My first impression of Victoria Anna was one of spaciousness and understated luxury. From the gangway, one enters a three-story, circular gallery supported by gilded columns and flanked by a curving staircase at one side. A mahogany table in the center of the gallery supports a huge arrangement of fresh flowers. The curved staircase is echoed on every floor, and with its comfortable rise-to-run ratio, it was used by almost all passengers to the exclusion of the glass elevators on either side of the ship.
Warm wood paneling is used generously throughout the public spaces, complemented by a carpet in tones of blue and gold. The shops offer for-sale items such as gifts and jewelry -- there's also a kite shop!
Other features include a game room where guests can be seen playing mah jong and other board games at all hours. Opposite the game room is the Internet Center, where $8 U.S. buys passengers unlimited Internet access (that's a per day fee), such as it is, on four flat-screen monitors. Warning: Reception is slow and sporadic.
Nearly half of the fourth floor is devoted to The Yangtze Room, the ship's combination lounge, lecture-hall, theater and nightclub. Dominated by a freestanding bar at the entrance, the room has a circular dance floor/stage, theatrical lighting, and enough lounge chairs for 150-plus guests. Sliding doors allow guests to wander outside to a promenade deck wrapping around the forward, starboard and port sides of the ship.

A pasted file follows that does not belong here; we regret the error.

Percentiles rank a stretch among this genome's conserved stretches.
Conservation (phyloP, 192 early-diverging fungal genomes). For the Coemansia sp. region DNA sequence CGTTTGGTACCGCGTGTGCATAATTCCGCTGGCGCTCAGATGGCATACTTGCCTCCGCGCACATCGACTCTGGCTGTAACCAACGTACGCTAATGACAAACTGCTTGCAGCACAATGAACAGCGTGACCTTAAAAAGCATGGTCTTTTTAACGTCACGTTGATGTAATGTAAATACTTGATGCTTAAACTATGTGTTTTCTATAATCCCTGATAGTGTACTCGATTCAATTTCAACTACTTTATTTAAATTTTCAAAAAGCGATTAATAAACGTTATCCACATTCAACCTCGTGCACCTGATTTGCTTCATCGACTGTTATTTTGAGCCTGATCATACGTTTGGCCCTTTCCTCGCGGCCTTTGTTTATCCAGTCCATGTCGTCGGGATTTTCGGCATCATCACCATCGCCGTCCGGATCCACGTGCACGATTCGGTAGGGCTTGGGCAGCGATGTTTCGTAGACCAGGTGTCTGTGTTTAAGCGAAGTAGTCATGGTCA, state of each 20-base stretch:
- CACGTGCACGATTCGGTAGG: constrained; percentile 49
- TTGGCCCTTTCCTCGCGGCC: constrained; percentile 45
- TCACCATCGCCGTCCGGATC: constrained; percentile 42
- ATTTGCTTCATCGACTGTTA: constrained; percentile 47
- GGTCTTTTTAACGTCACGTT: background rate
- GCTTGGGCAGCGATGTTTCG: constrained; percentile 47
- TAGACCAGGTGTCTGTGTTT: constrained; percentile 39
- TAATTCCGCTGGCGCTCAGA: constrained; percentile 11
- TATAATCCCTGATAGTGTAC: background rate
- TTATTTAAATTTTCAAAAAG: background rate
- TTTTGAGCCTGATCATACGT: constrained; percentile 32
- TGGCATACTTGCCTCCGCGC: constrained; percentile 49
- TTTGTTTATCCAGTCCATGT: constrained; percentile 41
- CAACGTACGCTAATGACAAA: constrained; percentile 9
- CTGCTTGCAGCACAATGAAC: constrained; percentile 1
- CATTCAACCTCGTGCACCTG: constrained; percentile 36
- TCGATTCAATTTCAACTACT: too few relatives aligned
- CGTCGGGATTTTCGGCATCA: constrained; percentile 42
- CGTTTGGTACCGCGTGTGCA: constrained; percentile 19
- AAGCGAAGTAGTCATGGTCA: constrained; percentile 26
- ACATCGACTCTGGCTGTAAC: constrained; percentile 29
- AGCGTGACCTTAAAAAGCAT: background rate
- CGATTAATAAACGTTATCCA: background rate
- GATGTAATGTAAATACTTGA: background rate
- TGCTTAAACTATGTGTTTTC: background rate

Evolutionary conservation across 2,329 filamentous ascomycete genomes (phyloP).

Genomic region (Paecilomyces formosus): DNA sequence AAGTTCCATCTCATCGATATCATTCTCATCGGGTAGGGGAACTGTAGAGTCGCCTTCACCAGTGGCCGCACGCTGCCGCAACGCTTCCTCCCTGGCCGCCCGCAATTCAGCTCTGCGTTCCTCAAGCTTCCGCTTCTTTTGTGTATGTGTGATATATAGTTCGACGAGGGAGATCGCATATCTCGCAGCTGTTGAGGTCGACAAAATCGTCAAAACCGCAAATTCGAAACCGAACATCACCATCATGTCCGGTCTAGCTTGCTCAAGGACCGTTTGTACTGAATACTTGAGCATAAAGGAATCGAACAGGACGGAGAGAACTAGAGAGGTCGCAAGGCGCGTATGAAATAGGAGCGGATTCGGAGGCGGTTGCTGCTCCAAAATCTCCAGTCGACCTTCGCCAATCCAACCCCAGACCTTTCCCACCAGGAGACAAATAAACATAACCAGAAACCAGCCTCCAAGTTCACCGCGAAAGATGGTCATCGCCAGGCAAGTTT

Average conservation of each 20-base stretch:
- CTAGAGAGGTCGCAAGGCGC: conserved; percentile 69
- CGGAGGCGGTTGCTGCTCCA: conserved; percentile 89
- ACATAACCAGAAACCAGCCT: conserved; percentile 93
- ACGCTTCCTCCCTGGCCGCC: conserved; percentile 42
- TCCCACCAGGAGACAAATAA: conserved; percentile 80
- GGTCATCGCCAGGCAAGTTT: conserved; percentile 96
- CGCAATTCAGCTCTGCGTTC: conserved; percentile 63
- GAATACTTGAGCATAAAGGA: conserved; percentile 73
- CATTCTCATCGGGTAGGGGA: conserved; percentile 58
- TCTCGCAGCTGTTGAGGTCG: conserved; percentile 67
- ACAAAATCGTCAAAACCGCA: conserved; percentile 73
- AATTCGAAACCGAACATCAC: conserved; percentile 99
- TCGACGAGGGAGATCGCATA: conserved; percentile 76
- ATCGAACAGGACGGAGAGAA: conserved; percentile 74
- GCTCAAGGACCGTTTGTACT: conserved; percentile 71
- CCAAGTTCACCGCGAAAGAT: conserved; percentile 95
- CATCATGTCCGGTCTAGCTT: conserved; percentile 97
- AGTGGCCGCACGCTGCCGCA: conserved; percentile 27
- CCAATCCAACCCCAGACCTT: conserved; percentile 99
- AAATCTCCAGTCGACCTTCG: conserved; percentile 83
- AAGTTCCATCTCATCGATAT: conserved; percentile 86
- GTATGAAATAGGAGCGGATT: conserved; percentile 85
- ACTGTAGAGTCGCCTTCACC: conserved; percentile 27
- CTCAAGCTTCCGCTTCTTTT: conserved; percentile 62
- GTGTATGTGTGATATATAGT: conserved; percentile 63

The fifth floor is dominated by the Sun Deck and an enormous, outdoor observation deck covered in green outdoor carpet. A large reading lounge/library is also located on this floor, offering a selection of newspapers, magazines and books.
Though there is no pool or hot tub onboard Victoria Anna, a fitness room on deck one provides a variety of equipment including exercise bicycles, a bench and free weights. However, there was some criticism that open windows allowed engine fumes inside the gym. Upstairs, on the Observation Deck, passengers took walks, performed stretch routines, or merely sunned themselves.
The spa consists of a reception area and two treatment rooms, one of which has three massage tables separated by curtains, the other with leather reclining chairs for the ever-popular foot reflexology massages. A third room is set up as a hair salon. There is also a doctor's office for Dr. Xu's medical treatments. Dr. Xu's offered a variety of massages, the most popular of which was the reflexology foot massage, which attempts to isolate pressure points as a means of relieving overall body stress and tension.
For early risers, Dr Xu offered classes in Tai Chi in the Yangtze Room. Starting with basic poses, he would gradually add more and more complex poses as the days went by, giving guests the benefit of these conditioning and toning exercises as well as of studied breathing techniques.
Though there was a handful of passengers age 13 or under, the ship makes no special provision for them in the form of recreational programs, special staff, menus or facilities.